Openly gay U.S. ambassador to Germany makes Republican history
Richard Grenell is the “highest ranking openly gay official ever in a Republican administration,” says Log Cabin Republicans President Gregory T. Angelo.
By Ariel Jao
The Senate confirmed Richard Grenell, a gay Republican, as the U.S. ambassador to Germany on Thursday, filling the high-profile diplomatic position just in time for a White House visit this week by German Chancellor Angela Merkel.
Grenell, who was confirmed by a vote of 56-42, was the first openly gay ambassador nominated by President Donald Trump.
Gregory T. Angelo, president of LGBTQ conservative group Log Cabin Republicans, called Grenell's confirmation "historic."
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“He has now officially become the highest ranking openly gay official ever in a Republican administration," Angelo said in a statement sent to NBC News. "Despite the interminable delays of Democrats hell-bent on standing on the wrong side of history, today the United States Senate confirmed a gay nominee not ‘in spite of’ Republicans, or ‘with Republican support,’ but because of Republican support.”
Earl Fowlkes, chairman of the Democratic National Committee's LGBT Caucus, called Grenell's appointment a "good sign" and a show of "political wisdom" on the part of the Trump administration, which he said has been "hostile" toward the LGBTQ community.
"Having a Republican president appoint an openly gay man as an ambassador to one of our important allies such as Germany speaks volumes to the influence that the LGBTQ [community] has in politics in the United States," Fowlkes told NBC News via email.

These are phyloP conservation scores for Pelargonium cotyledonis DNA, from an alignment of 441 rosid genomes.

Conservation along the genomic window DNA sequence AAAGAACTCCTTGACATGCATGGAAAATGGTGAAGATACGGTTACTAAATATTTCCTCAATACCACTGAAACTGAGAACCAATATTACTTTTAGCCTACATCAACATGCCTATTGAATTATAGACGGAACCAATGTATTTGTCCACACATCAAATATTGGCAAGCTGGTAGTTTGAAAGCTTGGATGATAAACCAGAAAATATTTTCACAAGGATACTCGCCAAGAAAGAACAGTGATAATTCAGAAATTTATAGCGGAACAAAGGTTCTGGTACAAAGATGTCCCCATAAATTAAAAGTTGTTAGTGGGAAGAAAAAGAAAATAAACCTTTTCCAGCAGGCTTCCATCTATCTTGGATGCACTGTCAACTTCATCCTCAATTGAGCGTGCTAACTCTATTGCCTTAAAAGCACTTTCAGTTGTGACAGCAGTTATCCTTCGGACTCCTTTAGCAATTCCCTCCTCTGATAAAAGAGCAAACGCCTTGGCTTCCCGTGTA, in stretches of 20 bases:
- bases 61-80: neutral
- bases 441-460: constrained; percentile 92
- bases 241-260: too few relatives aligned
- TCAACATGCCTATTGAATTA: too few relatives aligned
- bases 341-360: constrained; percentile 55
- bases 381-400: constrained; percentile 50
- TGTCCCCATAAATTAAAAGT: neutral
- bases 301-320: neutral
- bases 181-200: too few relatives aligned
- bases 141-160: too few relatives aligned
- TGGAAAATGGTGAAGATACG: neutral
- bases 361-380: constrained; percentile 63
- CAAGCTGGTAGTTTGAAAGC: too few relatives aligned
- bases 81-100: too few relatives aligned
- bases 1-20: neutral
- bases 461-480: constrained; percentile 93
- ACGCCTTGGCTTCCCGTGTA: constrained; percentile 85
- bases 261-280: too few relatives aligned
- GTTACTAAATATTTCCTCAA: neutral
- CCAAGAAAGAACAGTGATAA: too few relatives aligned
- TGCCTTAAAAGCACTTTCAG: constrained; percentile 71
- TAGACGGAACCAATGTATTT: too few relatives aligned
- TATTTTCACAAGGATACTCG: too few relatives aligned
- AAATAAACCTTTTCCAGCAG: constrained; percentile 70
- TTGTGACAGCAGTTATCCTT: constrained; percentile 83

Grenell, a former Fox News commentator and spokesman for the U.S. mission to the United Nations, has been a controversial figure due to his outspoken views on Twitter. He has come under fire in the past for tweets targeting women, including Hillary Clinton, Michelle Obama, Rachel Maddow and Callista Gingrich.
Sen. Bob Menendez, D-N.J., ranking member of the Senate Foreign Relations Committee, voted against Grenell's confirmation and gave a six-minute speech on the Senate floor — which included reading a number of Grenell's past tweets — describing why he thinks Grenell is unfit.
“Mr. Grenell’s derogatory comments about women are simply unacceptable for anyone to make in public, let alone a diplomat," Menendez said in his speech. “Not only do these tweets show bad judgment, they show us who Mr. Grenell really is and how comfortable he is publicly contributing his own brand of toxic political discourse."
The Victory Institute, which trains and advocates for openly LGBTQ leaders at all levels of government, issued a statement to NBC News saying it hopes "Grenell will use his position to defend LGBTQ people at home and abroad."
"Ambassador-designate Grenell could be a voice for equality within the Trump administration," the statement continued. "We hope this reflects a newfound understanding within the Trump administration that there are hundreds of openly LGBTQ people who are talented, believe in equality for all Americans, and are ready to serve our country.”